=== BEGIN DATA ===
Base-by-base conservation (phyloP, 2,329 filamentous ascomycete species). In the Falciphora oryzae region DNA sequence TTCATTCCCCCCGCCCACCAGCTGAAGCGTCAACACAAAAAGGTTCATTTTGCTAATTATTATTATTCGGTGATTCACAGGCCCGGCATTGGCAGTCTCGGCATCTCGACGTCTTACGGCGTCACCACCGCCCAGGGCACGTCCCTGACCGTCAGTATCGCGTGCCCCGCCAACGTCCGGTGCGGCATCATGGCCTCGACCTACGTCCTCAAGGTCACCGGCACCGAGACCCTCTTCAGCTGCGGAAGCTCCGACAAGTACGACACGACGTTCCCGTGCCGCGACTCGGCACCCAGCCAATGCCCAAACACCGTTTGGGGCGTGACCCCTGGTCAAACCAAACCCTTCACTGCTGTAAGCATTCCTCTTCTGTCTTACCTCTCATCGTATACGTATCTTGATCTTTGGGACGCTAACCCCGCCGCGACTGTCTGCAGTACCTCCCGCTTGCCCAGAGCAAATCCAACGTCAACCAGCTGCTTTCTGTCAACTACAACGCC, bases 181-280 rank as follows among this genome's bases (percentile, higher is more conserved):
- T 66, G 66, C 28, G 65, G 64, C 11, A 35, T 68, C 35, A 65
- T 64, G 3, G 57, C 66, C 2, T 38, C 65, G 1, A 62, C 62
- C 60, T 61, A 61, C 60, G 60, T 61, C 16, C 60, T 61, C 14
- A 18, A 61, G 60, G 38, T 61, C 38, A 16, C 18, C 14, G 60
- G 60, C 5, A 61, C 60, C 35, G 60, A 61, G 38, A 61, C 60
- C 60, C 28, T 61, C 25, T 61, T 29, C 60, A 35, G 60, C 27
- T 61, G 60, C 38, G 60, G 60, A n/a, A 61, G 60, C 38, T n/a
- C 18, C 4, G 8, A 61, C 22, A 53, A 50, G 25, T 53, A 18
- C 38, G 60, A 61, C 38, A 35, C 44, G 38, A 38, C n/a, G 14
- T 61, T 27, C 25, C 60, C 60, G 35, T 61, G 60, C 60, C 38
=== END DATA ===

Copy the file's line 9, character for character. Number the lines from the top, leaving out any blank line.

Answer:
- C 18, C 4, G 8, A 61, C 22, A 53, A 50, G 25, T 53, A 18